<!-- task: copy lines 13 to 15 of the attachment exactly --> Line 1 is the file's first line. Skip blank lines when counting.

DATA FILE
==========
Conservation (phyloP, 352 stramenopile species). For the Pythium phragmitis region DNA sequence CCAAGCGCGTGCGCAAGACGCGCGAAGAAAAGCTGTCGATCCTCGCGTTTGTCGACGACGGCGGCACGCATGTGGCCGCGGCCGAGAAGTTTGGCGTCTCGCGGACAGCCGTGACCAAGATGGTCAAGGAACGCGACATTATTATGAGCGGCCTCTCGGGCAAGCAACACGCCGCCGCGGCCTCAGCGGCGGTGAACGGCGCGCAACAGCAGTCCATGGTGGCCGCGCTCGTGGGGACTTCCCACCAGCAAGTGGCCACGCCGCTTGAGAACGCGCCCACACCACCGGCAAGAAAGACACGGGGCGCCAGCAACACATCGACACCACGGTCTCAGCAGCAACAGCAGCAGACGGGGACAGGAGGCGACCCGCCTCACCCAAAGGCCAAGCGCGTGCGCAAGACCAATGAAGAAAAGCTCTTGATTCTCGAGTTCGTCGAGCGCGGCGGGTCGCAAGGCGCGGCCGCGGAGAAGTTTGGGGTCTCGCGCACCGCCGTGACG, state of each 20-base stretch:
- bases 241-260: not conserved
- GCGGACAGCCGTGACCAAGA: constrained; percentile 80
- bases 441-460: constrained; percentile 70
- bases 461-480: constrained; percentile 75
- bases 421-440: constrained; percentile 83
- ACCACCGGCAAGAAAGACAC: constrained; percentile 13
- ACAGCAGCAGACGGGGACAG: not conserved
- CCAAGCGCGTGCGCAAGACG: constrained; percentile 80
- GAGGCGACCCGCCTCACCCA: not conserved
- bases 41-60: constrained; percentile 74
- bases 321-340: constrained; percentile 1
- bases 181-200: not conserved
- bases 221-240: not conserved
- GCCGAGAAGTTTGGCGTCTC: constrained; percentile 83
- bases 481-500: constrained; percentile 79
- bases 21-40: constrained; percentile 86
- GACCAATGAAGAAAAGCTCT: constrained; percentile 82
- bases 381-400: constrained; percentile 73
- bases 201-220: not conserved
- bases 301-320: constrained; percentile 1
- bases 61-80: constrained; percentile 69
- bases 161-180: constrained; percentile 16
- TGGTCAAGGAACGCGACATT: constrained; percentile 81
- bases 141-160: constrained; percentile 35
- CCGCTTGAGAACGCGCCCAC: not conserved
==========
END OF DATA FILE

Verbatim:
- bases 181-200: not conserved
- bases 221-240: not conserved
- GCCGAGAAGTTTGGCGTCTC: constrained; percentile 83